The situation at Distell is equally intriguing. Both Remgro and PSG (subsidiary Zeder, to be exact) have gradually increased their stakes in Distell by buying shares in listed holding company Capevin Investments and Capevin Holdings.
Last month Remgro and Zeder pushed their collective shareholdings in Capevin Holdings — which holds 51% of Capevin Investments (which with Remgro holds 58,2% in Distell) — through 50%. Zeder now owns 39,4% of Capevin Holdings and Remgro 11,3%. Remgro’s effective stake in Distell is close to 34%, well ahead of SABMiller’s 29,1%.
The control structure of Distell is cumbersome, harking back to arrangements put in place in the 1970s when the old Rembrandt Group and Louis Luyt lost the beer war to SABMiller. Unfathomable grandfather clauses hold the complex shareholder structure together, including the threat of losing licensing agreements on certain brands should the pyramid control structure be simplified .
Clark can’t see the shareholding structure resolving quickly itself at Distell. “It needs a catalyst. Is that catalyst PSG/Zeder, perhaps fed up with the modest returns from Capevin, which might be holding back the performance of Zeder?”
He argues that PSG/Zeder might be tempted to auction off their Distell stake, dangling it between the two largest shareholders, Remgro and SABMiller. “This, I think, could come in the next two years. The fuse has been lit … Zeder must know it can spend the proceeds from Capevin on better-yielding agribusiness opportunities.”
Mouton won’t be drawn on the Distell control structure, though his remarks are quite telling. “If I tried to speculate on what will happen with Distell, I’d only embarrass Remgro. But at the end of the day, each and every control structure will have to be revisited.”
As the biggest liquor operation outside SABMiller, Distell is an obvious candidate for a local liquor sector champion.
Distell already has a sprawling local presence, trading across the top and bottom of the wine sector ( from Durbanville Hills and Fleur du Cap to Graça and Tassenberg), the cider and RTD segment (including market leaders like Hunter’s and Savanna), brandies, white spirits, whiskies and liqueurs.
Distell acquired the French Bisquit cognac brand two years ago and might prefer to make a big move abroad. Remgro, which holds sway as the biggest shareholder, has a history of super-sizing its key investments through offshore deals: Rothmans International (now part of British American Tobacco) or Medi Clinic Corp (now Medi Clinic International), for instance.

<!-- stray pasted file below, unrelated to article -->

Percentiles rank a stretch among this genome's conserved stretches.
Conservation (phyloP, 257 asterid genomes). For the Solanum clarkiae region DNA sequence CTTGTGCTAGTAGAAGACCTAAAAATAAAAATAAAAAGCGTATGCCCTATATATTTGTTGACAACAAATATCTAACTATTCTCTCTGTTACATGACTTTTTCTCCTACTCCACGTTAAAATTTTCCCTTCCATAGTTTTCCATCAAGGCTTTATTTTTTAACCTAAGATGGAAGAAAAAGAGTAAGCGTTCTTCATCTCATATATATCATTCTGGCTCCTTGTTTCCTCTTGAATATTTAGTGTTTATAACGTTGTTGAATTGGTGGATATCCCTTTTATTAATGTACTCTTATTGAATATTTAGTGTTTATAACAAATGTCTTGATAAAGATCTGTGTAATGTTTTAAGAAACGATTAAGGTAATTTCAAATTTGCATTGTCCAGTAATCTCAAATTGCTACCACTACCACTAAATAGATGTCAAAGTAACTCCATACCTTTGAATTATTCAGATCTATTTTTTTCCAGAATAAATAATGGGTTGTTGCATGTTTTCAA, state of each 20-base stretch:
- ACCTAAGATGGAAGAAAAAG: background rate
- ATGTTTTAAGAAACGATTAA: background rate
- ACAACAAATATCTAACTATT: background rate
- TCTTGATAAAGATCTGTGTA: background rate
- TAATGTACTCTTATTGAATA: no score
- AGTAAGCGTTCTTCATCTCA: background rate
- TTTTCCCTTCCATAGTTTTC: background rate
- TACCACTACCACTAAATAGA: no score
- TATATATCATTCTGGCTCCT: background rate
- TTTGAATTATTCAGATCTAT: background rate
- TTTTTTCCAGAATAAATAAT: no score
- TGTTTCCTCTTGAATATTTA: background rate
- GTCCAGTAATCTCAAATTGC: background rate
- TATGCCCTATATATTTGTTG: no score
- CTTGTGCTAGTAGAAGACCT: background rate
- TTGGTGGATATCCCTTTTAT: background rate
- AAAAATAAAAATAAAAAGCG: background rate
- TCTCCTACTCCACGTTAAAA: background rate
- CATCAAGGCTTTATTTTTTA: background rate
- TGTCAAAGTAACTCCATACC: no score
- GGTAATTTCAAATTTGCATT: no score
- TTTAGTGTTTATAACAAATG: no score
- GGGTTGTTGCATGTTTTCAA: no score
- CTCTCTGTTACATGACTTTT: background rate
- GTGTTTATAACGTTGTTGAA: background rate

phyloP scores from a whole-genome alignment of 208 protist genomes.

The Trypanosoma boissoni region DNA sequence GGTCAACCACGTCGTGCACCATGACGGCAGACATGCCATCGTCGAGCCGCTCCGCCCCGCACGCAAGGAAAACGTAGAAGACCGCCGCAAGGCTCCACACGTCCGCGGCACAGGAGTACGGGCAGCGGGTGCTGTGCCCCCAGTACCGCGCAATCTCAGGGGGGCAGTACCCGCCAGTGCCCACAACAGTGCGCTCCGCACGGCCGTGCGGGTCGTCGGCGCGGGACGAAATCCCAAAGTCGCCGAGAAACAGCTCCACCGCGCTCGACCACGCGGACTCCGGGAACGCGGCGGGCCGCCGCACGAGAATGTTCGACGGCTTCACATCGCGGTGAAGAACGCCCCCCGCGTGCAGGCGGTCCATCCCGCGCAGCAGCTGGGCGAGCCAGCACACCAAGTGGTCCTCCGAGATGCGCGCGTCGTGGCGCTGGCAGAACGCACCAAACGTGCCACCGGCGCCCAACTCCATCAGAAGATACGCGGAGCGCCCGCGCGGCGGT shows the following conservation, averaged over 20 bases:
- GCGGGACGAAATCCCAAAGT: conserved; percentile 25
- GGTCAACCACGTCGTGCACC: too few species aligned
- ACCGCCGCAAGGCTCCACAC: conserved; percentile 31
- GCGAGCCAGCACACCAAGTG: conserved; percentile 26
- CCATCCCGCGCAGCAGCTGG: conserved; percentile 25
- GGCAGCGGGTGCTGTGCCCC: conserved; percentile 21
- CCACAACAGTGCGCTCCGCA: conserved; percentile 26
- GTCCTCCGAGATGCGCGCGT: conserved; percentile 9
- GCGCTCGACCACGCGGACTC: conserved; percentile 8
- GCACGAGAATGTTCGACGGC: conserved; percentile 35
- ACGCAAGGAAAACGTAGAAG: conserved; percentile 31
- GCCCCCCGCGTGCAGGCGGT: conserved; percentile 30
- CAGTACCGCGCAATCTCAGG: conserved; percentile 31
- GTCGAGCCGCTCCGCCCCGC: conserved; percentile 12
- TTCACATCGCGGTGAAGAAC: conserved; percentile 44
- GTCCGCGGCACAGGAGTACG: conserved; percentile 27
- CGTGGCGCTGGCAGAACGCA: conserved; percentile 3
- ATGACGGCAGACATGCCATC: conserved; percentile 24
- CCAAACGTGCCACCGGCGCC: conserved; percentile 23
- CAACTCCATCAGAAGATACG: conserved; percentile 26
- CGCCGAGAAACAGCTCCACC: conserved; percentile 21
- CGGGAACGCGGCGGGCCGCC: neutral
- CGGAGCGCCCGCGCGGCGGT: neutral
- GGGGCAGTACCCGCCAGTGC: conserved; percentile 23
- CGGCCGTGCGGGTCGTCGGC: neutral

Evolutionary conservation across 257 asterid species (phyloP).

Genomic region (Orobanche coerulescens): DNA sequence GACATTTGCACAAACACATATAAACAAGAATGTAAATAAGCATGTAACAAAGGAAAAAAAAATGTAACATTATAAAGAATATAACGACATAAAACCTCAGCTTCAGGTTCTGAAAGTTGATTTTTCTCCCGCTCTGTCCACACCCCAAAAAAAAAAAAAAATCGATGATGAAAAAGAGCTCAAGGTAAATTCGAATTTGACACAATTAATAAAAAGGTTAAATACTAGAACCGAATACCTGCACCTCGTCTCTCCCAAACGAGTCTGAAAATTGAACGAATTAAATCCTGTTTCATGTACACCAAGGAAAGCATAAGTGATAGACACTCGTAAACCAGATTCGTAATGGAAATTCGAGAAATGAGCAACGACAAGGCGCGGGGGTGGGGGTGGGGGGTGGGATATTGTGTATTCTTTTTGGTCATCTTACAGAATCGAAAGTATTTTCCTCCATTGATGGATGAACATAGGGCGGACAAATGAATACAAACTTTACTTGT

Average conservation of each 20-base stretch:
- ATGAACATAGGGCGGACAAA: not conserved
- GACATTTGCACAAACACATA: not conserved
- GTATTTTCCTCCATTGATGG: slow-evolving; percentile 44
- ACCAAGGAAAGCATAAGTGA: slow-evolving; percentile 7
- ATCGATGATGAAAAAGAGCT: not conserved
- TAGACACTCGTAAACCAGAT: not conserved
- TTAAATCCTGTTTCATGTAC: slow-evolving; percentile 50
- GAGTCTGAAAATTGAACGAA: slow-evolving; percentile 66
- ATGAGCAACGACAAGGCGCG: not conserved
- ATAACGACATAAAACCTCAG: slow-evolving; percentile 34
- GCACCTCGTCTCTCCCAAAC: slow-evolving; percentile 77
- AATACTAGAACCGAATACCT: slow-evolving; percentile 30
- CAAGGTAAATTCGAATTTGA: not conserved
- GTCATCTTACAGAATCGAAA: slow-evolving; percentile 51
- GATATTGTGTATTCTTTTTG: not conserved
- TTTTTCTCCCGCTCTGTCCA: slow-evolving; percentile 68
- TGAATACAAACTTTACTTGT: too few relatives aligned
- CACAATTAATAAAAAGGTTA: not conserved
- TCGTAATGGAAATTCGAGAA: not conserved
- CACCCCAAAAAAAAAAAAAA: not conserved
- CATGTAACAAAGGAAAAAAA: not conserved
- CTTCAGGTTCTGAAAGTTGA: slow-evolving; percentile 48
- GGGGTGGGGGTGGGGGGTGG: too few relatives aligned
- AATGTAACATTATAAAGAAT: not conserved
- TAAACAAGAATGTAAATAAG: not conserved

Whether the grandfather clauses that keep Distell tied to a cumbersome control structure have inhibited its offshore expansion is debatable. But the success of Amarula, Distell’s marula fruit-based liqueur, on numerous international markets suggests the company has the potential to become a global player.
BoE Private Clients analyst Peter Wille believes it makes sense for Distell to bulk up internationally. “Adding a big global brand would make sense with 25%- 30% of profits already made outside SA. The acquisition of Bisquit is a good start, but it’s niche.”
Brands expert Jeremy Sampson of Interbrand points out that there may be significance in André Parker — the former SABMiller executive who headed the brewer’s charge into China — serving on the Distell board.
Distell MD Jan Scannell says it’s always been a part of the company’s growth strategy to explore distribution and investment opportunities on an ongoing basis. “But there is nothing specific to announce at this stage.” With Distell’s offshore trading margins at 24% compared with the 17% eked out locally, it should not be surprising to see Distell push for a bigger international presence.
Encouragingly, Distell’s Savanna brand is being marketed into Africa, the UK and Germany. Scannell says Bisquit has recorded heartening sales, especially in China, while Amarula continues to reflect strong growth in many markets.
Last year Distell acquired a significant stake in Brand Phoenix Ltd, a leading UK-based wine distributor and the owner of FirstCape (the top-selling SA wine in the UK retail market).
Scannell notes: “This is just one example of how an enhanced route to market has seen us increase our wine listings. So we are certainly tapping a broad range of markets across our product spectrum to build our global footprint.”
Source: Financial Mail – Marc HasenfusS